At this stage, regulatory affairs experts here also require more opportunities to prepare and develop full dossiers for local authorities, as it is common practice for companies to distribute completed ones from their US or European headquarters.  

 

To alleviate these challenges and strengthen talent pipelines, there are a growing number of programmes and initiatives available to prepare biotech talent at each stage of professional development. These include training schemes and mentorships that provide industry experience to professionals.  

 

More importantly, there must be sustained collaboration between key stakeholders across the ecosystem to ensure the long-term effectiveness of these programmes. 

 

Clearing roadblocks to implementation

With a pressing need for more talent, SGInnovate’s latest whitepaper ‘Bridging the Talent Gaps in Singapore’s Biotech Sector’ identifies a few ways to develop talent across the two phases of clinical development. 

 

In the pre-clinical phase, it is important for stakeholders to provide targeted training opportunities that allow budding talent to build the relevant skill sets. This could involve relevant public sector bodies encouraging pre-clinical CROs to set up locally by offering financial incentives to minimise their operational risks. With more CROs, the training of junior- and manager-level talent to manage the outsourcing of experiments in pre-clinical settings can be scaled up. 

 

Biotech companies with overseas branches can also send experienced juniors on rotations and secondments to expand their perspectives in a different environment. If their finances are in good shape, startups can even incentivise talent to relocate to Singapore. The injection of experience could drive the company’s growth, as well as groom the next generation of biotech talent.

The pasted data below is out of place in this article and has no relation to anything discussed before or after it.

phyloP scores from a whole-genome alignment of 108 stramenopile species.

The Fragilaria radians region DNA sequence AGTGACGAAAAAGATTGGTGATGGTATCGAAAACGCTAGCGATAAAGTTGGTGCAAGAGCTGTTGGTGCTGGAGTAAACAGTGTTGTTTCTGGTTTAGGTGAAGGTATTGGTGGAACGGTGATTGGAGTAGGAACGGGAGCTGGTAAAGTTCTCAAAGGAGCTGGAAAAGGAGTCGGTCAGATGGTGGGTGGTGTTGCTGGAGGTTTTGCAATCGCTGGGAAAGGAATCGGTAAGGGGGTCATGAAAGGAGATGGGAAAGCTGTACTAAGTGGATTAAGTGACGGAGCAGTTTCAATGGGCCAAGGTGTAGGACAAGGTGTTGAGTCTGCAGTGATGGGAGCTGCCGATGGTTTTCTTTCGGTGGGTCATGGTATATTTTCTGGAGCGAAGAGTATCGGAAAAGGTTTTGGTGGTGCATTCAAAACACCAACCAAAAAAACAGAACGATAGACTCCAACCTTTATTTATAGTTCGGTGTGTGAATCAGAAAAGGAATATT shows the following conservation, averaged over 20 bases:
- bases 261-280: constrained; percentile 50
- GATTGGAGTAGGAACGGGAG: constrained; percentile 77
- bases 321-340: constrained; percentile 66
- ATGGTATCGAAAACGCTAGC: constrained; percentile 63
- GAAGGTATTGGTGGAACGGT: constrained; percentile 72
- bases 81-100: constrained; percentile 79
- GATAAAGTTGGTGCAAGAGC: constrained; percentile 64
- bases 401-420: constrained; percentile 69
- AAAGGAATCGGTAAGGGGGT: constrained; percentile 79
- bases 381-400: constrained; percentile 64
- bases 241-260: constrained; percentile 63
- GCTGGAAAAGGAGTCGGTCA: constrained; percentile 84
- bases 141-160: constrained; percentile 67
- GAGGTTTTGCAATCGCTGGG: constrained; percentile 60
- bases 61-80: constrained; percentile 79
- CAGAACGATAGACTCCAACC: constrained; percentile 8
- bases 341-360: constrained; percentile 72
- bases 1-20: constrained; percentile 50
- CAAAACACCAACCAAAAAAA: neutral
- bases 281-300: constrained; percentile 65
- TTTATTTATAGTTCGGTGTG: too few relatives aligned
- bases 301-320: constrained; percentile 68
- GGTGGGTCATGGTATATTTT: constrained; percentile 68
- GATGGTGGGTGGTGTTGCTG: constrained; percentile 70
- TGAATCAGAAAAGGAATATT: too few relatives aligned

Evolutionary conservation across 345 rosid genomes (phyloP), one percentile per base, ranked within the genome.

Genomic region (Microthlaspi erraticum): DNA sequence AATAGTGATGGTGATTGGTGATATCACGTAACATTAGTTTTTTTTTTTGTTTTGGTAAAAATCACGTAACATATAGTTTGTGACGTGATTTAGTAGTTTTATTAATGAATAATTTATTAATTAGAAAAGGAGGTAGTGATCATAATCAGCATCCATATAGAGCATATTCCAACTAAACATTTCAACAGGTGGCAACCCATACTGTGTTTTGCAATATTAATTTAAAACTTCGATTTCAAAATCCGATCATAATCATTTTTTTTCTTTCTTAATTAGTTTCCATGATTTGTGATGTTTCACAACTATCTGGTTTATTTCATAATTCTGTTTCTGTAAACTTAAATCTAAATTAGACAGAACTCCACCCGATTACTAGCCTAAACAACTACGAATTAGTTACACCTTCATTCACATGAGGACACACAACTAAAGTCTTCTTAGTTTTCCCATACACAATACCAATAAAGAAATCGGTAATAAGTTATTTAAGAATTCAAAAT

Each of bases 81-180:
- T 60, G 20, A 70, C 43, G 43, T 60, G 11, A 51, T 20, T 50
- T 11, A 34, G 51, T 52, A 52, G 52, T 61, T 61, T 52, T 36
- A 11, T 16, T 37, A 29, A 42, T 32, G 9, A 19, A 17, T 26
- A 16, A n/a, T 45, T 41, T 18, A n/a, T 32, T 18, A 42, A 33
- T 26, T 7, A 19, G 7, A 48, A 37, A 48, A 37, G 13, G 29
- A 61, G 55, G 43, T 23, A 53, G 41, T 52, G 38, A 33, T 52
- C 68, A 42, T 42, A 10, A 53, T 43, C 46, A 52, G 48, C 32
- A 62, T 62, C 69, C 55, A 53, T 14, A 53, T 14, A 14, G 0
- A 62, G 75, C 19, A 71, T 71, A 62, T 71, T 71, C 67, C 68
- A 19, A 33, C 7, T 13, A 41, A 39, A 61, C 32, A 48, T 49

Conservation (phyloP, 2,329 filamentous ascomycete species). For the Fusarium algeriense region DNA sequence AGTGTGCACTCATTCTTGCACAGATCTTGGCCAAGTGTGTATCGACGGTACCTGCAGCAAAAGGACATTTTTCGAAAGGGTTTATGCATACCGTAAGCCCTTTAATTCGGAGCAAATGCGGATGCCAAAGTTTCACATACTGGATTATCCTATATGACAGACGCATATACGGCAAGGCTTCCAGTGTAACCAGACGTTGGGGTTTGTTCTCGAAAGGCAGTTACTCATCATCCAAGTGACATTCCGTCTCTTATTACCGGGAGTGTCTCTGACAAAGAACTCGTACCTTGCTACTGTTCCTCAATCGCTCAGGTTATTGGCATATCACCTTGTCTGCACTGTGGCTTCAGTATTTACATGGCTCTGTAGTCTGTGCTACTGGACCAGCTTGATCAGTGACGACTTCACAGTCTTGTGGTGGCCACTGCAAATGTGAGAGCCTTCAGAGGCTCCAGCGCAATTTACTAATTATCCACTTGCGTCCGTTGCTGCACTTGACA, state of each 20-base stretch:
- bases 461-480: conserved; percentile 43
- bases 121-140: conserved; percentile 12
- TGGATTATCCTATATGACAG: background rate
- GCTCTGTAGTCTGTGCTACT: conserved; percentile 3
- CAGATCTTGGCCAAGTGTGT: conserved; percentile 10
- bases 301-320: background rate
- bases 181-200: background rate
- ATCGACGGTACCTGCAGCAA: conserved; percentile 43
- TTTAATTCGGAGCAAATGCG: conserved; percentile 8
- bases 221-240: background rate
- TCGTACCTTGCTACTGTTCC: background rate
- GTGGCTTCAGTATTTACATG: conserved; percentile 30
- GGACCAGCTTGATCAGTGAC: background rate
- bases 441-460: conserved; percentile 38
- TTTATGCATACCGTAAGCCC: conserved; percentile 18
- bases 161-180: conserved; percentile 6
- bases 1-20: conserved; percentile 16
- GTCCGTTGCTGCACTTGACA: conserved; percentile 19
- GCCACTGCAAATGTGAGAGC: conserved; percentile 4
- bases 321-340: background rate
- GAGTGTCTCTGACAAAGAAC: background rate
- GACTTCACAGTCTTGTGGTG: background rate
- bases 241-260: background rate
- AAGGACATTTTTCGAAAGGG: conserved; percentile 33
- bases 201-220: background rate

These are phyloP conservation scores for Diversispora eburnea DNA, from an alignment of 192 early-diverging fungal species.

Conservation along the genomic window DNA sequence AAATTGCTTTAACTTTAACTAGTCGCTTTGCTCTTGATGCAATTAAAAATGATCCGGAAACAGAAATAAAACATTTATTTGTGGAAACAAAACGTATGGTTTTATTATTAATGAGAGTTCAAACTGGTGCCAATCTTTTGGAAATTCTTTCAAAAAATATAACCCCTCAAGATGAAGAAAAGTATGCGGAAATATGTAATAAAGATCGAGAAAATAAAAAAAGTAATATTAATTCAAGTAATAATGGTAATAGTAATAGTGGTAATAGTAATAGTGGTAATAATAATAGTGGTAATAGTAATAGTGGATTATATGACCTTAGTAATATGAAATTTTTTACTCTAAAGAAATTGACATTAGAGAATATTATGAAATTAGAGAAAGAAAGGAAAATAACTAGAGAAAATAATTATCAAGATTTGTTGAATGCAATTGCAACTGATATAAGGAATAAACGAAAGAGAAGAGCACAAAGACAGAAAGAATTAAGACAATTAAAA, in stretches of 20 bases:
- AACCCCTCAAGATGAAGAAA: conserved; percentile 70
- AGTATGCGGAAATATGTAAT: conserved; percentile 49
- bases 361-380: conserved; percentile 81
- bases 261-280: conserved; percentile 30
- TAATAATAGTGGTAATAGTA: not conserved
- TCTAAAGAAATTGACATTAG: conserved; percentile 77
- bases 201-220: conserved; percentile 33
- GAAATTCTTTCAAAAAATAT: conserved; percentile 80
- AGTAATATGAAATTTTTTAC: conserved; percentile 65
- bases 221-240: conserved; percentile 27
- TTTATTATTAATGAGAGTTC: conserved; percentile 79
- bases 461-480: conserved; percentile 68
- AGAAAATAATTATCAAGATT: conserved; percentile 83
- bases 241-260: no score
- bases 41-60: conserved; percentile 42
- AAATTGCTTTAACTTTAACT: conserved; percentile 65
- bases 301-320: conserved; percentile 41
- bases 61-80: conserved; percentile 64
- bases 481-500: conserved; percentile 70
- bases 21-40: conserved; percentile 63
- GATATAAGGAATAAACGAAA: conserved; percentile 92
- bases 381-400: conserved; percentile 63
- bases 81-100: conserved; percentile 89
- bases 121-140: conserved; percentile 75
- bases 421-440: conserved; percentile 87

When it comes to the clinical phase, expanding training at all levels is necessary to support the expected growth in the number of clinical companies. 

 

One potential path for Singapore is to incentivise biotech companies, where numbers allow, to conduct Phase II and III clinical trials locally, providing a platform for professionals here to gain exposure to industry-level operations.  

 

Another option is to remotely facilitate trials in the Asia-Pacific region, particularly for local or overseas biotech companies that are targeting this market. This builds on Singapore’s strong network of industry leaders and access to high-quality data. 

 

By fostering an environment that continuously develops talent and generates opportunities, Singapore will be able to grow its biotech sector in a sustainable way. With a cycle of talent to power the industry, the wider ecosystem is better primed for innovation and commercial development. 

 

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Download Bridging the Talent Gaps in Singapore’s Biotech Sector to get more insights on Singapore’s biotech landscape, key challenges faced and how companies are working to address the talent shortage.